Former Seattle Sounders head coach and midfielder Jimmy Gabriel, who coached the team in Pele’s final game at Soccer Bowl 77, has passed away.

He was 80.

A Seattle soccer icon and a pillar of the Puget Sound soccer scene since arriving as a player with original Sounders of the North American Soccer League in 1974, Gabriel leaves a tangible legacy throughout the community.

“Today’s news is a heavy blow for anyone that loves soccer in our community,” Sounders onwer Adrian Hanauer said in a statement. “Jimmy Gabriel was beloved in this region, and our sport would not be where it is here today without his influence. Jimmy was integral to those early NASL Sounders teams, which inspired me in my youth and played a major role in my own journey with this club. Jimmy embodied all that is great about our game: he was passionate in everything he did surrounding the sport, but was always humble and a joy to be around. We will miss him dearly, but his legacy lives on here in this community.”

In addition to patrolling Seattle’s backline and midfield from the club’s founding year through 1979, Gabriel served as a player-coach during this period, beginning a coaching tradition that would last decades.

Gabriel served as head coach of the NASL Sounders – where he mentored current Sounders FC head coach Brian Schmetzer and countless others – going on to accept coaching positions with the San Jose Earthquakes, English sides Bournemouth and Everton, in addition to the USL Sounders and the University of Washington men’s soccer program. He directed the NASL Sounders to their first appearance in the Soccer Bowl in 1977, a memorable contest against the New York Cosmos in Pelé’s final competitive match (a 2-1 loss for Seattle).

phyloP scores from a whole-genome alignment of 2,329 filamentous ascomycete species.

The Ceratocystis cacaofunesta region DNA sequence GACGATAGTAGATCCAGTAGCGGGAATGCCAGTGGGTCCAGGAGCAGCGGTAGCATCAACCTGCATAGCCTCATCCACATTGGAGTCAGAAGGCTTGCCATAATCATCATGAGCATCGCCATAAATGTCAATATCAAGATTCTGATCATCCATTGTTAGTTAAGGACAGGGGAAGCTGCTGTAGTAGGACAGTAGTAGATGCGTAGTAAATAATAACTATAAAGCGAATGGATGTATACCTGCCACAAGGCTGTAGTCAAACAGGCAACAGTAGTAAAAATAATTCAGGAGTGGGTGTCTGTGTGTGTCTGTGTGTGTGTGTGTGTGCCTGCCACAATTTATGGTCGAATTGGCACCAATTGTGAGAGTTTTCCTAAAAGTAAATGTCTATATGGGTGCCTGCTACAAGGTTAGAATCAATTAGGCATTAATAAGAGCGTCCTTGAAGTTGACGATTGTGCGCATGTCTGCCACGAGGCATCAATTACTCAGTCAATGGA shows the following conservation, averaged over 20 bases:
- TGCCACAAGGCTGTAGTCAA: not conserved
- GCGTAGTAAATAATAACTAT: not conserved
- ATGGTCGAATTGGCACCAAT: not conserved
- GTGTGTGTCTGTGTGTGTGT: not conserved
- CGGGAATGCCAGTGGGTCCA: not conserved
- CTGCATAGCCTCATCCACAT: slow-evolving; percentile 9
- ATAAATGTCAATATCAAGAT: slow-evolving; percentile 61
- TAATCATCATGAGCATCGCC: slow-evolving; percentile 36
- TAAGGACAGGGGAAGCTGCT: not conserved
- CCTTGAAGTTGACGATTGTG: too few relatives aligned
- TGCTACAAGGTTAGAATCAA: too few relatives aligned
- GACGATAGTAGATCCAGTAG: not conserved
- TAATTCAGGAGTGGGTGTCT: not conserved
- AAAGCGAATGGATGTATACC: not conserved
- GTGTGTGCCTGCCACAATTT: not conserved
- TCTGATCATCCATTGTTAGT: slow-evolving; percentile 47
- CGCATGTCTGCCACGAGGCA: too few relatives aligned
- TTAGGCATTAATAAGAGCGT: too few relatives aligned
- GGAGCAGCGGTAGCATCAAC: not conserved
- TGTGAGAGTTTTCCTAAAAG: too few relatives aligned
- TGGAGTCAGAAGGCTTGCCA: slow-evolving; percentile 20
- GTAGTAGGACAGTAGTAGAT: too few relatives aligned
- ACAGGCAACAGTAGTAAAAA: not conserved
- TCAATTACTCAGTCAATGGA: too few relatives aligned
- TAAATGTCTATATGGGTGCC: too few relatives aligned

“I am saddened to learn of Jimmy’s passing. Today we lost an incredible mentor and friend,” Schmetzer said in a statement. “Jimmy’s influence on my overall view of life through the game is vast, and there’s no doubt that without his counsel I would not be the same person and coach. I am better in life having known Jimmy, and he will be missed by so many people he touched. I am thinking of his family today and wish them peace in knowing that Jimmy’s impact will never be forgotten.”

A fierce defensive midfielder that began his playing career in his native Scotland with Dundee in 1958, Gabriel had long runs a with Everton and Southampton,” Sounders general manager and president of soccer Garth Lagerwey said. “On Merseyside, Gabriel played in 303 matches for Everton between 1960 and 1967, scoring 37 goals, and winning the English First Division title in 1963 and the FA Cup in 1966. On England’s south coast with Southampton, the Scottish international appeared in more than 200 matches from 1967 through 1972.

He scored the first Seattle goal in the newly-constructed Kingdome in 1976 against the Cosmos.

“Jimmy Gabriel is immensely respected in our soccer community, and learning of his passing today is deeply saddening. I know Jimmy was a man of high character and integrity, and from everyone I’ve encountered in Seattle that worked with him over the years, it’s clear that his impact will be felt for generations. On behalf of our organization, I’d like to extend our deepest condolences to his family.”

Front Row Soccer editor Michael Lewis has covered 13 World Cups (eight men, five women), seven Olympics and 25 MLS Cups. He has written about New York City FC, New York Cosmos, the New York Red Bulls and both U.S. national teams for Newsday and has penned a soccer history column for the Lewis, who has been honored by the Press Club of Long Island and National Soccer Coaches Association of America, is the former editor of He has written seven books about the beautiful game and has published ALIVE AND KICKING The incredible but true story of the Rochester Lancers. It is available at